Community EngagementThe Rollins College Office of Community Engagement was established in 2001 with three strategic priorities: engaged scholarship through the curriculum; campus-wide engagement through service, civic engagement, and activism; and community partnership and development through learning opportunities. In less than a decade, its success has been clearly evident not only within the Rollins community, but also nationwide. In 2007, Rollins was recognized with the Florida Campus Compact Engaged Campus Award (the top award in Florida for the Scholarship of Engagement) and then again in 2009 in the Independent Colleges category. Additionally, Director of Community Engagement Micki Meyer was awarded the Florida Campus Compact Community Educator Award and three professors were honored with the Florida Campus Compact Service-Learning Teaching Award: Rhonda Ovist (Sociology) in 2007, Gabriel Barreneche (Modern Languages & Literatures) in 2008, and Rachel Simmons (Art) in 2009. In 2008, Rollins was awarded the Carnegie Classification for Community Engagement, the highest academic distinction for community engagement in the country. This designation, which differs from others in that institutions elect to be considered for classification, requires schools to go through an intensive application process (Rollins’ application took 12 months and the finished product was an 85-page document that was submitted for review). These recognitions can be attributed to the involvement of students and faculty across the campus in several different capacities, including (but not limited to): • Over 160 courses that have offered a community-based learning experience • Participation of 36 RCC Courses and transfer students in SPARC Day of Community (groups have worked with 27 community agencies/partners across Central Florida and provided over 2,500 hours of direct service) • 23 academic departments have offered at least one course with a service-learning component • International service-learning courses in Ecuador, Costa Rica, Guatemala, and the Dominican Republic • Annual Summit on Transforming Learning established in 2004 • Participation of 18 faculty members in Pathways to College Days • Large-scale programs involving faculty (as well as students) in community engagement, including Rollins Relief, Global Peace Film Festival, JUMP – Join Us in Making Progress, Halloween Howl, Dance Marathon, Hunger Banquet, Holiday Funfest, Eggstravaganza, Pathways to College, Come Together, and Hunger and Homelessness Awareness Week • Distribution of Engage!Weekly, a weekly electronic community engagement newsletter advertising various opportunities available to the campus community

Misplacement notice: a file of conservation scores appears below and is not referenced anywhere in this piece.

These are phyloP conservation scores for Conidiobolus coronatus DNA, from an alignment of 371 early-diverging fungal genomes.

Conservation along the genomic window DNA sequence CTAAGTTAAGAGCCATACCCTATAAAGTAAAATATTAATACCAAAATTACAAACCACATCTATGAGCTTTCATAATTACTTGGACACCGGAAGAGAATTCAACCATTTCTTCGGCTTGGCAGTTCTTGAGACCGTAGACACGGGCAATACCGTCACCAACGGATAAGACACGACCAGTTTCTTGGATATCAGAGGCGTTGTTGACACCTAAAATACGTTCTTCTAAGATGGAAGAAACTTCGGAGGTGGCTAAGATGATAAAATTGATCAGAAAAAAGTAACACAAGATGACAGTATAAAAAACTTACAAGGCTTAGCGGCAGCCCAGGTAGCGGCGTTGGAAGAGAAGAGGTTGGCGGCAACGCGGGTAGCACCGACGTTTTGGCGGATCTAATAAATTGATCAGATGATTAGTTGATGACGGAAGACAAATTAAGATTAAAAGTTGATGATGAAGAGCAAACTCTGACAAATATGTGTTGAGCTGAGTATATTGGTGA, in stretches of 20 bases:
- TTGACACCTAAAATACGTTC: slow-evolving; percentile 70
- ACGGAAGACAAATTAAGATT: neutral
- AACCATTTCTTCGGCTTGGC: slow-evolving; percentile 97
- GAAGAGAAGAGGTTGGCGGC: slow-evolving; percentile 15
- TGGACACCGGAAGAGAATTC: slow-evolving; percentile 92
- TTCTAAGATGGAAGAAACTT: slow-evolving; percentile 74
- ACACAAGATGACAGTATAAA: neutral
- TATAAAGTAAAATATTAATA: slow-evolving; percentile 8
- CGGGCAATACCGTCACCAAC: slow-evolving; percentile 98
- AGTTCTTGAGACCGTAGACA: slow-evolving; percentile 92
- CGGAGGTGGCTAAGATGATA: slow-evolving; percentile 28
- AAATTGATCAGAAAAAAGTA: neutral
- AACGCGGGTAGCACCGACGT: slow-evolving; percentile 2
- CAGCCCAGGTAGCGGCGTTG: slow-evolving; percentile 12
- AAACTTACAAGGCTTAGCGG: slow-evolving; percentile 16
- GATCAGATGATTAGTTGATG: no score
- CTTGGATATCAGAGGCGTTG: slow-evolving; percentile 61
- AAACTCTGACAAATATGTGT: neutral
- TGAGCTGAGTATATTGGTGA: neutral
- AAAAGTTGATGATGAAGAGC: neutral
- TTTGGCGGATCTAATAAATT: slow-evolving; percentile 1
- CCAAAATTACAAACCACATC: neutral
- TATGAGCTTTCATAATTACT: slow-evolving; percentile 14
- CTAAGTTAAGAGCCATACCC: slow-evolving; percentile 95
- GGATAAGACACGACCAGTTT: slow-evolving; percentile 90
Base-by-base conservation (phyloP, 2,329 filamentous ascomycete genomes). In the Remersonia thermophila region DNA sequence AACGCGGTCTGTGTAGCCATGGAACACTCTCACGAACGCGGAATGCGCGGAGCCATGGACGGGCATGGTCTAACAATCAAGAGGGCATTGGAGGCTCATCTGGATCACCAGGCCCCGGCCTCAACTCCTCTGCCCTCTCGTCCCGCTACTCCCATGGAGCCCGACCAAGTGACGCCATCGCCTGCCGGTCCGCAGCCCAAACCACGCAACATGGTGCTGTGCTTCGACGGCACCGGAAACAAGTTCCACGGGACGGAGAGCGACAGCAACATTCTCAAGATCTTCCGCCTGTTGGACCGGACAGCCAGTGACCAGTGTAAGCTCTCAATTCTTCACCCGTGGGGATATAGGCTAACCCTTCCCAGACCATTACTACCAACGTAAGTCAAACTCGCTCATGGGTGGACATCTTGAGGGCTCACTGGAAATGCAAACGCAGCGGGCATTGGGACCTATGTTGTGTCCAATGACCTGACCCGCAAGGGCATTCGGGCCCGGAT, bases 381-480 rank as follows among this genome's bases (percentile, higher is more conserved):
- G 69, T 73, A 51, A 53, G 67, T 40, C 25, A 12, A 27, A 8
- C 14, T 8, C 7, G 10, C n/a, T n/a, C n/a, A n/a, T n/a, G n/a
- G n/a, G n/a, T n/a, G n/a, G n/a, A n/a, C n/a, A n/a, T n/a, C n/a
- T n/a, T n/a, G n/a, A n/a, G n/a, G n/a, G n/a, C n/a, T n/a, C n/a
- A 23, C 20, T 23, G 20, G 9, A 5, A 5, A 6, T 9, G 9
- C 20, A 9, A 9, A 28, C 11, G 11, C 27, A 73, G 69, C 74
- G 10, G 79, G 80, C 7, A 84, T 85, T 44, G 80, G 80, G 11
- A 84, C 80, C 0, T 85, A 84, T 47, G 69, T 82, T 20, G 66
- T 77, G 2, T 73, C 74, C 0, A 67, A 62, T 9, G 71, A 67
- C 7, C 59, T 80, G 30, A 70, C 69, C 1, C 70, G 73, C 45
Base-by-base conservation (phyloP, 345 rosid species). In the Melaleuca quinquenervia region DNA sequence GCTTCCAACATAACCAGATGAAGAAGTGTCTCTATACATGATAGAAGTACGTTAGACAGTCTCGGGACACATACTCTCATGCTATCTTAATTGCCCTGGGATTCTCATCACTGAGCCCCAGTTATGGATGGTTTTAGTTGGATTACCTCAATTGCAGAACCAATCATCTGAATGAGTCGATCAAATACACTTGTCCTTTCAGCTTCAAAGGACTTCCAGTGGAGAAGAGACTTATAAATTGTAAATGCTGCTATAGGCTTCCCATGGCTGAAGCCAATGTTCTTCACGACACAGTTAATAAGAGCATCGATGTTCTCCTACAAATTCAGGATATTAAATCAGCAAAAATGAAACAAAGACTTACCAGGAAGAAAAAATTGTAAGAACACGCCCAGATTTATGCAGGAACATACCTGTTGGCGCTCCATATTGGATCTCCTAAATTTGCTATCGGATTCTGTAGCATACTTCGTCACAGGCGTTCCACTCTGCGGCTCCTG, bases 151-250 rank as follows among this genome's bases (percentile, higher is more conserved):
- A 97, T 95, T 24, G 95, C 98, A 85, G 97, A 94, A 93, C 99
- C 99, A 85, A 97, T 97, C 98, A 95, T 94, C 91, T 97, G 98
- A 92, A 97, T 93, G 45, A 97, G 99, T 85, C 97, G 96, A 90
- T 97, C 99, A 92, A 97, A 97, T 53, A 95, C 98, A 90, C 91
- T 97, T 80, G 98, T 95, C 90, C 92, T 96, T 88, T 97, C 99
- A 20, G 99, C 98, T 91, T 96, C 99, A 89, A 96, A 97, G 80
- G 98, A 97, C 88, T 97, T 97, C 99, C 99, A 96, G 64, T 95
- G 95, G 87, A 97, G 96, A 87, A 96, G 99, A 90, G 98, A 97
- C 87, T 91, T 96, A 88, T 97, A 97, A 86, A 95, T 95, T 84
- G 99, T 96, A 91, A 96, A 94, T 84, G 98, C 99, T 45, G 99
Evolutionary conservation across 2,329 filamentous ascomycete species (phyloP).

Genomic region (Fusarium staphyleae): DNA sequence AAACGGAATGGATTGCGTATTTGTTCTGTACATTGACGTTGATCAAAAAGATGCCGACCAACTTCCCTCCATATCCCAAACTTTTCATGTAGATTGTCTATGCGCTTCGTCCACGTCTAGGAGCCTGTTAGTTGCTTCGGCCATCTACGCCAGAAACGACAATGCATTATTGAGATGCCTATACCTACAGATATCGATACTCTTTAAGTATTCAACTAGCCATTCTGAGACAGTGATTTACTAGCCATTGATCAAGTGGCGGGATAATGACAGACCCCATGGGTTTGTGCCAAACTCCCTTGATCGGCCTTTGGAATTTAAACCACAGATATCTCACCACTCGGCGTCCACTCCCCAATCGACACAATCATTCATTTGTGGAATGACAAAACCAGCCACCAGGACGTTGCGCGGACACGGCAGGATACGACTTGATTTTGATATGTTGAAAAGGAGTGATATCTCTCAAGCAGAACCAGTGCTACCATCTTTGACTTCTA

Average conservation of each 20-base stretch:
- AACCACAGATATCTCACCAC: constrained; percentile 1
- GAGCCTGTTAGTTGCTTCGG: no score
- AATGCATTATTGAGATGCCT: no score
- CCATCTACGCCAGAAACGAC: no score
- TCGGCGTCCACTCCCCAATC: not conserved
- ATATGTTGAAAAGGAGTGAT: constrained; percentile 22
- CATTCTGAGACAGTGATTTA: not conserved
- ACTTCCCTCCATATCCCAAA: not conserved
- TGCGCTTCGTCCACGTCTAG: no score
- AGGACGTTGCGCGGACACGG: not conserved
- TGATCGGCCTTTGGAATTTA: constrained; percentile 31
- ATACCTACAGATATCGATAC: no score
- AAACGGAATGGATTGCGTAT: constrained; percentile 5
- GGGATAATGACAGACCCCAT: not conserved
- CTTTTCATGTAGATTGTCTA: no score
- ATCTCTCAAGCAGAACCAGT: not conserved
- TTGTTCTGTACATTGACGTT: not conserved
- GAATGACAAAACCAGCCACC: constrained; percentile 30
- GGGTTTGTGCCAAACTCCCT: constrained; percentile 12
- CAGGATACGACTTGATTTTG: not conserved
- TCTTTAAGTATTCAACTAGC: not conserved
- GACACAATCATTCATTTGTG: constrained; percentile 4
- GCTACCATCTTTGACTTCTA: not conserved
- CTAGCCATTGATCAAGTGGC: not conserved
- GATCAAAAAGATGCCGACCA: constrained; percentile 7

Source:Micki Meyer